Untersberg marble

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Vienna plague column made of Untersberg marble

The Unterberger marble is a versatile processed limestone . Its name with the addition of " marble " refers to its use as a sculptural and decorative stone, is historically shaped and is still common today, especially with stonemasons , as this limestone can be processed and polished like marble.

The stone is and was broken on the northern slope of the Untersberg in the Northern Limestone Alps near Fürstenbrunn ( Salzburg ). The marble works is located in the municipality of Grödig , abandoned mining sites stretch as far as Großgmain . The Untersberg Museum , which documents the dismantling, is not located in the current quarry itself, but below in Fürstenbrunn.


Main facade of Salzburg Cathedral made of selected light Untersberg marble (restored in 1998)

Untersberg marble was already quarried in Roman times. In the Veitlbruch, which has not been in operation since 1919, stone fragments from the Romans were found in an overburden dump, which are exhibited in the Untersberg Museum in Fürstenbrunn. Until 1703 the quarry was operated by the archbishop's court building authority. The bishops and nobles, such as those of Baron Friedrich von Löwenstern , owned the quarries before the marble industry Kiefer  AG (at that time Kiefersfelden in Bavaria, today in Oberalm ) bought them. In 1887 the Kiefer AG acquired the quarries of the Untersberg and the main factory in Oberalm, including the Adnet marble quarries, from Freiherr von Löwenstern . The quarries that were acquired were the Hofbruch, Neu-, Mittel- and Veitlbruch .
Today Untersberg marble is only quarried in two quarries, in the large jaw quarry and the smaller Mayr-Melnhof quarry above.

Origin and trade varieties

The rock originated in the Upper Chalk as part of the Gosau Group . Limestones are sedimentary rocks (deposit rocks). Fragments of dead snails, mussels, etc. made of lime are deposited in this limestone. The very dense natural stones are composed of fine to occasionally coarse-grained limestone fragments and pebbles, which are cemented by calcite , so it is more precisely to speak of a conglomerate .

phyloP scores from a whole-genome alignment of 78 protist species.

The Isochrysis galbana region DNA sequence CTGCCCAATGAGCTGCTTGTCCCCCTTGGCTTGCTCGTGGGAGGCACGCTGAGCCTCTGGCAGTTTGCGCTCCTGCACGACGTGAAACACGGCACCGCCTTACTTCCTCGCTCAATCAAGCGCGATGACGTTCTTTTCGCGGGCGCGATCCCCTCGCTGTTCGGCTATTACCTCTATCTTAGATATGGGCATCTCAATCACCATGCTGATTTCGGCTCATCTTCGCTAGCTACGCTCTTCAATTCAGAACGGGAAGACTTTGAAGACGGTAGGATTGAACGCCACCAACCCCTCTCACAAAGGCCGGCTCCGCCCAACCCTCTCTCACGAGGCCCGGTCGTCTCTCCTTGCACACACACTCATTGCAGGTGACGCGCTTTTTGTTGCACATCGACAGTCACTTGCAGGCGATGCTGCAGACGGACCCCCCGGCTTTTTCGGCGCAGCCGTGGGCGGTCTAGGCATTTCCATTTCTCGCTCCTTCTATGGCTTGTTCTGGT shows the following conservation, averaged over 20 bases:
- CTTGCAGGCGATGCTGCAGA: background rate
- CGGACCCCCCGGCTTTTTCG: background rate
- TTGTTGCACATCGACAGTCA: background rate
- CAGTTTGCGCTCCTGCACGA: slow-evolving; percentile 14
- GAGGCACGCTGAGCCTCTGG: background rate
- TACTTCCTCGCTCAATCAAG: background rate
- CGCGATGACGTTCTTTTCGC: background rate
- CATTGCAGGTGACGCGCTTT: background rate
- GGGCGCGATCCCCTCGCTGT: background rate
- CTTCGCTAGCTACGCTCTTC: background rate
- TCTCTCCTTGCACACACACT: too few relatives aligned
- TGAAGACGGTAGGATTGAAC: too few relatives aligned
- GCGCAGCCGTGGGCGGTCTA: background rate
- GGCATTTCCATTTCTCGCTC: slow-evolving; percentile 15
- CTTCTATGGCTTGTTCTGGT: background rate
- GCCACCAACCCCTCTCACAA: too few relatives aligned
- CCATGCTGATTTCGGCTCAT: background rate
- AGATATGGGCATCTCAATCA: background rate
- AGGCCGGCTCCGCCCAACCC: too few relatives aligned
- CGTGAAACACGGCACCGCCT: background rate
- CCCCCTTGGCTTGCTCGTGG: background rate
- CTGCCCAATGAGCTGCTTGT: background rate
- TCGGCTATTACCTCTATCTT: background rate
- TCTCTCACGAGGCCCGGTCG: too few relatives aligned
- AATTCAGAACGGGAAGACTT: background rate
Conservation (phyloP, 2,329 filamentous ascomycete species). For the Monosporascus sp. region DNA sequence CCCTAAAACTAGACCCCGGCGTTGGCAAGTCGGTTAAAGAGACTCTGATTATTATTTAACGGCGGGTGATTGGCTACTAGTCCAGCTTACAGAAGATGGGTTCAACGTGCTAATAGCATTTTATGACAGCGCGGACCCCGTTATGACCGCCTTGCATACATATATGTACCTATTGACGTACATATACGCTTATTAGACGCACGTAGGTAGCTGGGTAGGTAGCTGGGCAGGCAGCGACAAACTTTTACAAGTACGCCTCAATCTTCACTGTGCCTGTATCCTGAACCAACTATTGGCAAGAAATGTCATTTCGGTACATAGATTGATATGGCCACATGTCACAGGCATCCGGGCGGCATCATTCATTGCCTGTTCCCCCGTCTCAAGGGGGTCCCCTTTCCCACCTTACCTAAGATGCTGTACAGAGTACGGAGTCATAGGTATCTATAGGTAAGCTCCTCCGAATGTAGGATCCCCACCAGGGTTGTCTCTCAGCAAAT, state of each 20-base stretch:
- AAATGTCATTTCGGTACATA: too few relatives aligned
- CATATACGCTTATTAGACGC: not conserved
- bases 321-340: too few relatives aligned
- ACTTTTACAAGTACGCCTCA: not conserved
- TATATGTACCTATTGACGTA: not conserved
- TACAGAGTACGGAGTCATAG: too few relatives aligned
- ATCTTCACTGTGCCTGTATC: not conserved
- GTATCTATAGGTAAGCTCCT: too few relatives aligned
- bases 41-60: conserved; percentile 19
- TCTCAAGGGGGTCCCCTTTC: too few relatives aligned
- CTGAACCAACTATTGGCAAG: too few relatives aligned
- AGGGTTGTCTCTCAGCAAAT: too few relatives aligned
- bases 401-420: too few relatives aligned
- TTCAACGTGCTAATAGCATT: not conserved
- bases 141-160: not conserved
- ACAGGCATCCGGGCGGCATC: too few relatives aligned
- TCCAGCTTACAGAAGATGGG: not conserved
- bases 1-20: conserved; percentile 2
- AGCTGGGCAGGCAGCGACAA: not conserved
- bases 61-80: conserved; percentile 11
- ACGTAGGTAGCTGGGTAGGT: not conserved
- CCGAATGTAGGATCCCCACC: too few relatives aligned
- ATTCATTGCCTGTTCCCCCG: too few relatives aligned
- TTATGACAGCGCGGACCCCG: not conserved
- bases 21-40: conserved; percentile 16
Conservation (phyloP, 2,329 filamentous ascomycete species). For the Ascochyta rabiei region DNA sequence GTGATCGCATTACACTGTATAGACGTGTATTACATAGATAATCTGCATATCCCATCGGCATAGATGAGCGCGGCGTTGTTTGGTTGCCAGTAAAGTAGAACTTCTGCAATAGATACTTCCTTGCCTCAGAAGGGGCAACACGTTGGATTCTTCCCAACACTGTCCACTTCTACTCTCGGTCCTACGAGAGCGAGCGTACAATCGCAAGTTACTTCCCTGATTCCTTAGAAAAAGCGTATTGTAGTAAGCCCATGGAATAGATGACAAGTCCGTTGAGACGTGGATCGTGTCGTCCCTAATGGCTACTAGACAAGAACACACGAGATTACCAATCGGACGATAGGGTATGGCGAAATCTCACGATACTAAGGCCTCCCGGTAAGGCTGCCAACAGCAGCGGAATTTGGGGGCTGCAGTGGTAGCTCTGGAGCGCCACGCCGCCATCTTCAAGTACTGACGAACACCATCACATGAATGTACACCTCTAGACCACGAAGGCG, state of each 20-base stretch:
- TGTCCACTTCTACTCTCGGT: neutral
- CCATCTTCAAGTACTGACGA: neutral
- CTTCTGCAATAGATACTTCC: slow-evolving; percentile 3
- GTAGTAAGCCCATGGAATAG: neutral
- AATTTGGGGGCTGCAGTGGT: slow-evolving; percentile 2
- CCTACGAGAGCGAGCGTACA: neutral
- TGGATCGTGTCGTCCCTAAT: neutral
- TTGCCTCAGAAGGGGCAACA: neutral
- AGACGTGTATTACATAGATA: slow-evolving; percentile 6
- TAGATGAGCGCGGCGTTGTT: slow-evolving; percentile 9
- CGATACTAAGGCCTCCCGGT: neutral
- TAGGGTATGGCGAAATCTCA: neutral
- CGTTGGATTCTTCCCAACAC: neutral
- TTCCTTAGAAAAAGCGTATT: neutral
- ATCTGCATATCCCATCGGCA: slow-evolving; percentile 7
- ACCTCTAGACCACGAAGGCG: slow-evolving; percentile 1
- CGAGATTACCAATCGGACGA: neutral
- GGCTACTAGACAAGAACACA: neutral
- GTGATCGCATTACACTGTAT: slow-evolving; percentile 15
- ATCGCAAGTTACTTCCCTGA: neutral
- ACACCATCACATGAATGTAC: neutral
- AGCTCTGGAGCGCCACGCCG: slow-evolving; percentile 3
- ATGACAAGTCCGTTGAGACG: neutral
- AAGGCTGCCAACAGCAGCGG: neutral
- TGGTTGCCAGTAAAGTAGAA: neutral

The natural stone types in the Untersberg vary in color from light beige (with red spots) to pink and reddish, rarely yellow. The light yellow Untersberger Hell , the trout stone also known as trout marble because of the red dots, the reddish veined Untersberger pink and the Untersberger yellow are common in trade .

The tightness and strength make this natural stone weatherproof. The depth of penetration of water is only a few tenths of a millimeter. It can be polished. It is very suitable for stone carving work as it enables filigree elaborations. Untersberg marble was widespread in figural stone carving in Central Europe in the 16th century.


Until around 1900, stones were extracted using the traditional wedge technique with stone splitting tools , after which wire saws with spiral wire were used. Today diamond wire saws and chain cutting machines are mainly used to extract limestone . The Untersberg marble has recently been mined underground. In Italy, the underground mining of Carrara marble has a long tradition. In Austria, the main advantage of using this technology is that the overburden, in some cases over 10 meters high, does not have to be costly cleared away, there is also no impairment of the landscape and the noise that is generated hardly penetrates outside from underground.


Sarcophagus of Reich Chancellor Otto von Bismarck made from Untersberg marble

Numerous sculptures were made from Untersberg marble. Numerous stone sculptors and architects used this natural stone, especially in the 17th century, such as Johann Bernhard Fischer von Erlach and his son Joseph Emanuel , Georg Raphael Donner and later Fritz Schaper , Edmund Hellmer , Joseph Uphues , Otto March , Wolfgang Wallner , and others. In the Wilhelminian era , this limestone was used for building facades, fountains, statues, staircases and tombs, especially in Austria-Hungary and Germany.

Untersberg museum with ball mill

In 1989 a small museum of marble mining was set up in Fürstenbrunn / Grödig, in the historic Kieferbruch , below the current quarries, on the outskirts of Fürstenbrunn. There is also a ball mill in operation, which produces small stone balls from the attractive rock . Originally, these mills were used in the Salzburg area to produce cannon balls for the Hohensalzburg Archbishop's Fortress . Today there are examples of this historical ammunition in the museum. When stone projectiles were no longer needed, the production of ornaments was switched to.

See also


  • Alois Kieslinger : The usable rocks of Salzburg . Das Bergland-Buch, Salzburg et al. 1964 (= communications from the Society for Salzburg Regional Studies, supplementary volume 4).
  • Alois Kieslinger, Salzburg marble in the art of two millennia . In. Negotiations of the Federal Geological Institute , special issue G, Vienna 1965, pp. 313–316. (also journal of the German Geological Society 116; pdf , geologie.ac.at).
  • Marmorindustrie Kiefer AG (Ed.): Memorandum on the development of the joint stock company for marble industry Kiefer in Kiefersfelden in the first twenty-five years of its existence, 1883-1908. Bruckmann, Munich undated (1908)

Web links

Commons : Untersberger Marmor  - Collection of images, videos and audio files

Individual evidence

  1. Kieslinger, 1965

Coordinates: 47 ° 44 ′ 12 ″  N , 12 ° 59 ′ 44 ″  E